A young songwriter leaves his Kentucky home to try to make it in New Orleans. Eventually he winds up in New York, where he sells his songs to a music publisher, but refuses to sell his most... See full summary »

Writers:

William Rankin (story), Karl Tunberg (screenplay) | 1 more credit »
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Cast

Cast overview:
Bing Crosby ... Daniel Decatur Emmett
Dorothy Lamour ... Millie Cook
Billy De Wolfe ... Mr. Bones
Marjorie Reynolds ... Jean Mason
Lynne Overman ... Mr. Whitlock
Eddie Foy Jr. ... Mr. Felham
Raymond Walburn ... Mr. Cook
Grant Mitchell ... Mr. Mason
Clara Blandick ... Mrs. Mason
Tom Herbert Tom Herbert ... Homer
Olin Howland ... Mr. Deveraux (as Olin Howlin)
Robert Warwick ... Mr. LaPlant
Fortunio Bonanova ... Waiter
Brandon Hurst ... Dignified Man in Audience
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Storyline

A young songwriter leaves his Kentucky home to try to make it in New Orleans. Eventually he winds up in New York, where he sells his songs to a music publisher, but refuses to sell his most treasured composition: "Dixie." The film is based on the life of Daniel Decatur Emmett, who wrote the classic song "Dixie." Written by frankfob2@yahoo.com

Plot Summary | Add Synopsis

Taglines:

THE MUSICAL HIT OF HITS! (all caps) See more »


Certificate:

Passed | See all certifications »
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Did You Know?

Trivia

"Lux Radio Theater" broadcast a 60 minute radio adaptation of the movie on December 20, 1943 with Bing Crosby and Dorothy Lamour reprising their film roles. See more »

Goofs

In this movie, Dan Emmett's birthplace is in Kentucky. He was actually born (and died) in Mount Vernon, Ohio. See more »

Quotes

Mr. Cook: But I've always felt you had character. And I'd hate to find out that you didn't have.
Millie Cook: Why?
Mr. Cook: Oh, I don't know. Character's supposed to be a good thing.
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Connections

Referenced in Road to Utopia (1945) See more »

Soundtracks

Swing Low, Sweet Chariot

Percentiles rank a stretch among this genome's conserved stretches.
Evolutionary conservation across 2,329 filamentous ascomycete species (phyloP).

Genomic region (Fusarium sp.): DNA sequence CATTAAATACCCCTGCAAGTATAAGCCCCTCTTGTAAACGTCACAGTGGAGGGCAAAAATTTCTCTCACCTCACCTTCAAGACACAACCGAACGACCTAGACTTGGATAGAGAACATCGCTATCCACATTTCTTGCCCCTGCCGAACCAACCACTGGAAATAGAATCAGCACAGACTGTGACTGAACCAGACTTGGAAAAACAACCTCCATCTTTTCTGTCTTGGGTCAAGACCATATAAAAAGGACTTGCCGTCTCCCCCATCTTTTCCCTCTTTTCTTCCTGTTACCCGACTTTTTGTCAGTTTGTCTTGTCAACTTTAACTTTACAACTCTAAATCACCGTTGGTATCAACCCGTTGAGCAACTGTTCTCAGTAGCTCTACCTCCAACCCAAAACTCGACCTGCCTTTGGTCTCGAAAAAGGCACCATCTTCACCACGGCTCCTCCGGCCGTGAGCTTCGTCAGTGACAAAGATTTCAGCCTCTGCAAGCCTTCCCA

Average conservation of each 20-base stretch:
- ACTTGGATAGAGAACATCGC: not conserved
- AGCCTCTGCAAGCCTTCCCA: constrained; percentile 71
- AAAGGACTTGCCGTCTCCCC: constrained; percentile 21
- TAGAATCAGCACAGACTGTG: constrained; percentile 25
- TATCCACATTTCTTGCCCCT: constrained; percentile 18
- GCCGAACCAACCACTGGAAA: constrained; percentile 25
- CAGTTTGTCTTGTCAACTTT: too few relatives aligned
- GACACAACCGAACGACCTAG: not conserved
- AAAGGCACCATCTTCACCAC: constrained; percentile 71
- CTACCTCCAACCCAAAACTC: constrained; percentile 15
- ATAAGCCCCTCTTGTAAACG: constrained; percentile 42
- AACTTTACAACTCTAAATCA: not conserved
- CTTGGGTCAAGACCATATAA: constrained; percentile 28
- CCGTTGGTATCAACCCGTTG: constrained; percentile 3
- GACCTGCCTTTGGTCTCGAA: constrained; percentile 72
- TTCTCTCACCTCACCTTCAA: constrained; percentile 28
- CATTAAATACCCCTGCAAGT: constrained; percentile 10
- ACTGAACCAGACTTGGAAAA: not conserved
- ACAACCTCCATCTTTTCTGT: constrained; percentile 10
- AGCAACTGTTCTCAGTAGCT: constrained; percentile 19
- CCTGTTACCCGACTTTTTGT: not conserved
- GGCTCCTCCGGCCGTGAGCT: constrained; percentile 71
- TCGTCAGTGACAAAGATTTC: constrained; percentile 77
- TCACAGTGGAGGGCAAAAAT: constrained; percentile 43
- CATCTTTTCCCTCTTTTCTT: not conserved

(uncredited)
Written by Wallis Willis
Arranged by Henry Thacker Burleigh
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User Reviews

Dixie
9 May 2006 | by xxitalianxxSee all my reviews

After viewing the 1943 classic Dixie, it was apparent that at this civil war time entertainment there were different styles of dance emerging. During this time it became a popular diversion to spend evenings at a minstrel theatre. Straying away from the traditional opera or ballet, minstrels offered a new sense of entertainment which promoted the class system. Fortunately our society today is accepting African American's and prejudices are less prevalent. Subsequent to professional minstrelsy's decline in the 20th century, its appeal continued in the south. Though minstrels proposed stereotypes, some good did result from this type of entertainment. These shows presented black performers the opportunity to build a foundation which later helped many of them to emerge as successful entertainers.

Minstrel shows exposed a wide selection of audiences to this unique type of entertainment. With its combination of eccentric dancing and diverse music, people enjoyed the allure of the entertainment. Closely similar to tap dancing, it boasted innovative and bizarre movements' pairs with flamboyant eye-catching costumes.

This type of amusement contributed to later types of dancing and entertainment. As a big benchmark in the industry, without minstrels played a role in what dancing has evolved into presently. Without minstrels, who knows if the great such as Dizzy Gillespie, W.C. Handy, and Bert Williams, would have been as successful as they were.


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Details

Country:

USA

Language:

English

Release Date:

13 January 1944 (Australia) See more »

Also Known As:

A Canção de Dixie See more »

Company Credits

Production Co:

Paramount Pictures See more »
Show more on IMDbPro »

Technical Specs

Runtime:

Sound Mix:

Mono (Western Electric Mirrophonic Recording)

Color:

Color (Technicolor)

Aspect Ratio:

1.37 : 1
See full technical specs »

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